By John Presper

On May 13, 2022, the ITC issued its opinion denying Respondent The Chamberlain Group, Inc.’s (“Chamberlain”) motion to deny a stay of the remedial orders pending appeal in Certain Movable Barrier Operator Systems and Components Thereof (Inv. No. 337-TA-1209).

By way of background, this investigation was instituted on August 10, 2020 based on a complaint by Overhead Door Corporation of Lewisville, Texas and GMI Holdings Inc. of Mount Hope, Ohio (collectively, “Complainants”) alleging violations of section 337 by Chamberlain due to the unlawful importation/sale of Certain movable barrier operator systems that infringe U.S. Patent Nos. 8,970,345 (“the ’345 patent”); 7,173,516 (“the ’516 patent”); 7,180,260 (“the ’260 patent”); U.S. Patent No. 9,483,935 (“the ’935 patent”); U.S. Patent No. 7,956,718 (“the ’718 patent”); and U.S. Patent No. 8,410,895 (“the ’895 patent”).  The asserted patents generally relate generally to remotely controlled barrier operator systems for opening and closing garage doors and gates.  The accused products are the LiftMaster, Chamberlain, Raynor, and Craftsman brand garage door systems that include barrier operators, garage door operators, commercial barrier operators, and gate operators that include a transmitter and receiver.  On October 13, 2021, ALJ David P. Shaw issued a final initial determination (“FID”) finding that (1) the asserted claims of all five patents-in-suit are infringed by Chamberlain’s accused products and redesigned products; (2) the domestic industry products practice the asserted patents; and (3) the asserted patents are not invalid under 35 U.S.C. §§ 101, 102, or 103.  The ALJ also issued a recommended determination (“RD”) recommending that the Commission issue a limited exclusion order (“LEO”) and cease-and-desist order (“CDO”).  See our October 26, 2021 post for more details regarding the FID/RD.

On February 9, 2022, the Commission issued a final determination (“FD”) finding a violation of section 337 based on Chamberlain’s infringement of the asserted claims of the ’935 patent, the ’718 patent, and the ’895 patent, but not the ’345 and ’260 patents.  The Commission further determined to issue an LEO and CDO against Chamberlain, and set a bond of 100%.  See our February 11, 2022 post for more details regarding the FD.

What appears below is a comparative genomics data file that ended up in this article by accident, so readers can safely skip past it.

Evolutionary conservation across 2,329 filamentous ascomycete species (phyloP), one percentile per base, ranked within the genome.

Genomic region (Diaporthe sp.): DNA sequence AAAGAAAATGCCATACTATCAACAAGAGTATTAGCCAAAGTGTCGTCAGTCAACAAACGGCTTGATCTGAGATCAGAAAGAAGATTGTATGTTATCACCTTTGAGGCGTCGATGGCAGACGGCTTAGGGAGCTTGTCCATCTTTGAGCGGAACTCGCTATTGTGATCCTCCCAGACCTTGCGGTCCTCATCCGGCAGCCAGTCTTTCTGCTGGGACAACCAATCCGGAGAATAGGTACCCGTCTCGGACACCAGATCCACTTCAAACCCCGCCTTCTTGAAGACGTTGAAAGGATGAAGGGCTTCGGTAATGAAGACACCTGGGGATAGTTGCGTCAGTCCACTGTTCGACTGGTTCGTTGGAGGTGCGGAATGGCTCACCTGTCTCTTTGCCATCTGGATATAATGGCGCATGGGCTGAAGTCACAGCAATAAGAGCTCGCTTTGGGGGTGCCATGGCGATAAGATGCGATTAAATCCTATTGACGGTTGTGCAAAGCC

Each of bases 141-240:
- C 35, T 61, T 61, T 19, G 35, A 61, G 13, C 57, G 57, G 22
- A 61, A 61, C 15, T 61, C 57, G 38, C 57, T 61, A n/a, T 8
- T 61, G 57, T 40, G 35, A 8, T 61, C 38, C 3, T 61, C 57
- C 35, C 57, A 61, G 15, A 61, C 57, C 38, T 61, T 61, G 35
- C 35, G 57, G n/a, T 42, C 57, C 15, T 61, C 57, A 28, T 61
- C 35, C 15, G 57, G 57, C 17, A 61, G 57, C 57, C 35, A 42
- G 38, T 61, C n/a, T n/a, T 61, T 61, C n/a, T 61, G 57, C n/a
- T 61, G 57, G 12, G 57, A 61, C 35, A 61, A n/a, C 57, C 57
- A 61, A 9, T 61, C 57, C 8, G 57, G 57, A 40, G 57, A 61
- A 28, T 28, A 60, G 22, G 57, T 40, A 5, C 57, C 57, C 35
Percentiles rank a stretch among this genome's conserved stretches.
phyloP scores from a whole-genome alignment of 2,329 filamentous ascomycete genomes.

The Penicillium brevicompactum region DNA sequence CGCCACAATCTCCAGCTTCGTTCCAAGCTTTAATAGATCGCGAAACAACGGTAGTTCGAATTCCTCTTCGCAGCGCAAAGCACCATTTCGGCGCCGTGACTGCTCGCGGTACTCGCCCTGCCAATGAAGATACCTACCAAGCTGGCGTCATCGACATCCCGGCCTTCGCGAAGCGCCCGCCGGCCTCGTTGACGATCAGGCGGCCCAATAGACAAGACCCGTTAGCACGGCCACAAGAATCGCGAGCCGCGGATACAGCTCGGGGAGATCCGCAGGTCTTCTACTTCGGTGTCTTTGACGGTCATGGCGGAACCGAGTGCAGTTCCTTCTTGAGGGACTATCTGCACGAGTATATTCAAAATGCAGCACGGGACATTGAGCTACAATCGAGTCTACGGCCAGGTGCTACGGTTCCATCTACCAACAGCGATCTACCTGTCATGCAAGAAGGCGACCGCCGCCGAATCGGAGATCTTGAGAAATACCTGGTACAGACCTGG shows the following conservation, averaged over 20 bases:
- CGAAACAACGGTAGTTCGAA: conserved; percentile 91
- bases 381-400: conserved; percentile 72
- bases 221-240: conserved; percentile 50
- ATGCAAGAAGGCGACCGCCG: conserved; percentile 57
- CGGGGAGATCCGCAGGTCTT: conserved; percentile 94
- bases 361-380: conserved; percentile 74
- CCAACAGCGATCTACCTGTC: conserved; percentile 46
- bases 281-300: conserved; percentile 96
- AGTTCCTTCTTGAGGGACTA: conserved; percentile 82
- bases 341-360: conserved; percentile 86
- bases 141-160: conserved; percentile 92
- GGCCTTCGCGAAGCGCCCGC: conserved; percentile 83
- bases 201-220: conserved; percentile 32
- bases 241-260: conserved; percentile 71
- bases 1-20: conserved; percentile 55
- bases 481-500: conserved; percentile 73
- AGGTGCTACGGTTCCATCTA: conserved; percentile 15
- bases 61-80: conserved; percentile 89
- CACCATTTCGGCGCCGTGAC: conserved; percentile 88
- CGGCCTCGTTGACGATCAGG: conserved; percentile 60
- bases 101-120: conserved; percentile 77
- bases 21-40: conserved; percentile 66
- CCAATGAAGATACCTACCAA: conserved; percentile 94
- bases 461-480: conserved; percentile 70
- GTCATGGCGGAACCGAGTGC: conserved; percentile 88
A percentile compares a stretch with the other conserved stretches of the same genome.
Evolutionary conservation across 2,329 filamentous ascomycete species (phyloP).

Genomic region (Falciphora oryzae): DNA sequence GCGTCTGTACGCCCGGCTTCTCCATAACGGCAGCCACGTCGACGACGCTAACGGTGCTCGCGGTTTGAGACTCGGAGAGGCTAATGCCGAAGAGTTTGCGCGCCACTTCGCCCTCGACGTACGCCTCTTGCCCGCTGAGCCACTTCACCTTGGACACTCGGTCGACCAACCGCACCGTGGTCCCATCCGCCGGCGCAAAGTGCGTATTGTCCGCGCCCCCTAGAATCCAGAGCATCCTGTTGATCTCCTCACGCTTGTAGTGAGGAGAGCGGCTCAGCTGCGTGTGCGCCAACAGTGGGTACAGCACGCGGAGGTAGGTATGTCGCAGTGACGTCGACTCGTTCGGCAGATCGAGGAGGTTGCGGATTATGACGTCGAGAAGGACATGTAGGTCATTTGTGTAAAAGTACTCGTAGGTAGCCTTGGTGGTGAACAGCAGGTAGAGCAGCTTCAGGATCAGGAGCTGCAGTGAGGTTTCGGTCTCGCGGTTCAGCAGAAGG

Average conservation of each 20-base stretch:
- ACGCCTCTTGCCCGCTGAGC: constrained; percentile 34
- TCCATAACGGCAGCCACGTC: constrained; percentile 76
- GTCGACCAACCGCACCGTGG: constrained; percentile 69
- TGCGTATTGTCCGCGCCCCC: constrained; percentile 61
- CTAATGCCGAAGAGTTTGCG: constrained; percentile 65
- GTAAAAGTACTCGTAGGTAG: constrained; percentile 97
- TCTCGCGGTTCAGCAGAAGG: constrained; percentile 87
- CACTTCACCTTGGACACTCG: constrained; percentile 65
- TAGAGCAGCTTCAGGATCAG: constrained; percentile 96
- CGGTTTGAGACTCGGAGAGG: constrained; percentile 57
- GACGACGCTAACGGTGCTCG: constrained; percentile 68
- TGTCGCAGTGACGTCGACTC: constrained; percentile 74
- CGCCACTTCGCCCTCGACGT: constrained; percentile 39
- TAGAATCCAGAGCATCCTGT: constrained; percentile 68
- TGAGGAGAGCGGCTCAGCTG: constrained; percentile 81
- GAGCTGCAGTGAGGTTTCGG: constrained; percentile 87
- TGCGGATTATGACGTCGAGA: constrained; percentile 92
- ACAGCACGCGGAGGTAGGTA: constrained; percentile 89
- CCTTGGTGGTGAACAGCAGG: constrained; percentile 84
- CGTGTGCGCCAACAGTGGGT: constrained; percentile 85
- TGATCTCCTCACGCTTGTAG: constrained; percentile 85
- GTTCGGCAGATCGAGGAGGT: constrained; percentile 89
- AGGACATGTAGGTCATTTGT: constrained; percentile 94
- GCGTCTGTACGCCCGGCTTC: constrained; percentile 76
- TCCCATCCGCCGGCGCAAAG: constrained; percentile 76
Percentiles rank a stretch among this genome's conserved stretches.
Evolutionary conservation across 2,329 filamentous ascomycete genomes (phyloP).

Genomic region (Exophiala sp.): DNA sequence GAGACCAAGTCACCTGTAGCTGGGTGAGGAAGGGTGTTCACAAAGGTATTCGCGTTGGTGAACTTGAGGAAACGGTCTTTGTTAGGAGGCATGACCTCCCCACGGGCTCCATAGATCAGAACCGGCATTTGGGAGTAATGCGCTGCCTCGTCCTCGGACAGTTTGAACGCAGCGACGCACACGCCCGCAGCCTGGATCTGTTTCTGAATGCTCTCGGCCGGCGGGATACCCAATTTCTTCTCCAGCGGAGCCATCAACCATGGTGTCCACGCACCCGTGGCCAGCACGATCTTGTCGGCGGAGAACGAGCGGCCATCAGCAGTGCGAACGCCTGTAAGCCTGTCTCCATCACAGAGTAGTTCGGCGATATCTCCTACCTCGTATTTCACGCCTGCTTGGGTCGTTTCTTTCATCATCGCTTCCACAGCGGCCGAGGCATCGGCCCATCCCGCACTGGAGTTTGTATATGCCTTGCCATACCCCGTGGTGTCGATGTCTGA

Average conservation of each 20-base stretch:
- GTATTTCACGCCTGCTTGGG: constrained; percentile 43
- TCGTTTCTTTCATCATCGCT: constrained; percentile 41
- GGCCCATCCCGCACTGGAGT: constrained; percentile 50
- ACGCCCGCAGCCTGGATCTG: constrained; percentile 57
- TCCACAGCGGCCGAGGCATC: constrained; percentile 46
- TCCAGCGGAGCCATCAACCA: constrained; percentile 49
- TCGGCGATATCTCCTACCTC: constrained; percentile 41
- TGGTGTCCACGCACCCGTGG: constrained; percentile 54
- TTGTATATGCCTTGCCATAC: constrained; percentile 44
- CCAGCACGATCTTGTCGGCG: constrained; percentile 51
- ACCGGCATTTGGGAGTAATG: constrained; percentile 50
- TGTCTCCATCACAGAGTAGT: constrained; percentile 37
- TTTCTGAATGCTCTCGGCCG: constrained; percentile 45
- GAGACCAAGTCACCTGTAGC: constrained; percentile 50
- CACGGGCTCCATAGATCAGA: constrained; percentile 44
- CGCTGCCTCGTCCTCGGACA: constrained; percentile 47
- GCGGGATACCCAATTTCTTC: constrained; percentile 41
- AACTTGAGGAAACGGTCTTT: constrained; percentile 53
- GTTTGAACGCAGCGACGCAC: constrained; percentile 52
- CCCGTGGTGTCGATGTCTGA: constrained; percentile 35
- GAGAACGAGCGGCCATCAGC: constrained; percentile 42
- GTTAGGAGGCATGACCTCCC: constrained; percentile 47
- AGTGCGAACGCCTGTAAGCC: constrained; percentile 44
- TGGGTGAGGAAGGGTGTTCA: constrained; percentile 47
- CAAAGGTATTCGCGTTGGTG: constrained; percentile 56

According to the opinion, following a motion for clarification filed by Complainants, the Commission issued a modified opinion and modified remedial orders on March 30, 2022 to confirm that the definition of covered products or articles in the LEO and CDO includes garage door openers, gate operators, and commercial operators.  On April 12, 2022, Chamberlain filed a notice of appeal to the Federal Circuit and a motion to stay the remedial orders pending appeal.  In its motion to stay, Chamberlain argued to the Commission that the scope of the investigation and remedial orders improperly included gate operators and commercial operators.  Applying the Federal Circuit’s Standard Havens test, the Commission denied the motion to stay the remedial orders.  The Commission’s opinion is largely based on its finding that “Chamberlain tactically forfeited arguments that it could have raised but chose not to in the violation investigation.”  Specifically, the Commission noted that (1) in addition to garage door openers, the complaint identified sixteen gate operators and four commercial operators as accused products; (2) the parties litigated infringement with respect to gate operators and commercial operators, and Chamberlain provided extensive discovery relating to those products; (3) Chamberlain filed a motion in limine to exclude testimony related to gate operators on the basis that they are outside the scope of the investigation, which ALJ David P. Shaw denied; (4) Chamberlain disputed Complainants’ definition of accused products for including gate operators and commercial operators in its post-hearing brief, which the ALJ rejected in his FID; (5) notably, Chamberlain did not petition for Commission review of the ALJ’s findings that gate operators and commercial operators are included in the definition of the accused products and/or within the scope of the investigation and, therefore, Chamberlain forfeited those arguments pursuant to Commission Rule 210.43(b)(2); (6) at the remedy briefing stage, Chamberlain argued that the public interest weighed against the exclusion of garage door openers, gate operators, and commercial operators; (7) at the remedy briefing stage, Chamberlain’s customers raised similar arguments; and (8) the Commission confirmed in its FD that the accused products include garage door openers, gate operators, and commercial operators, finding them to infringe claims 1, 4, 16, and 19 of the ’935 patent, and considered gate operators and commercial operators in its public interest and bond analyses.  Accordingly, the motion to stay was denied.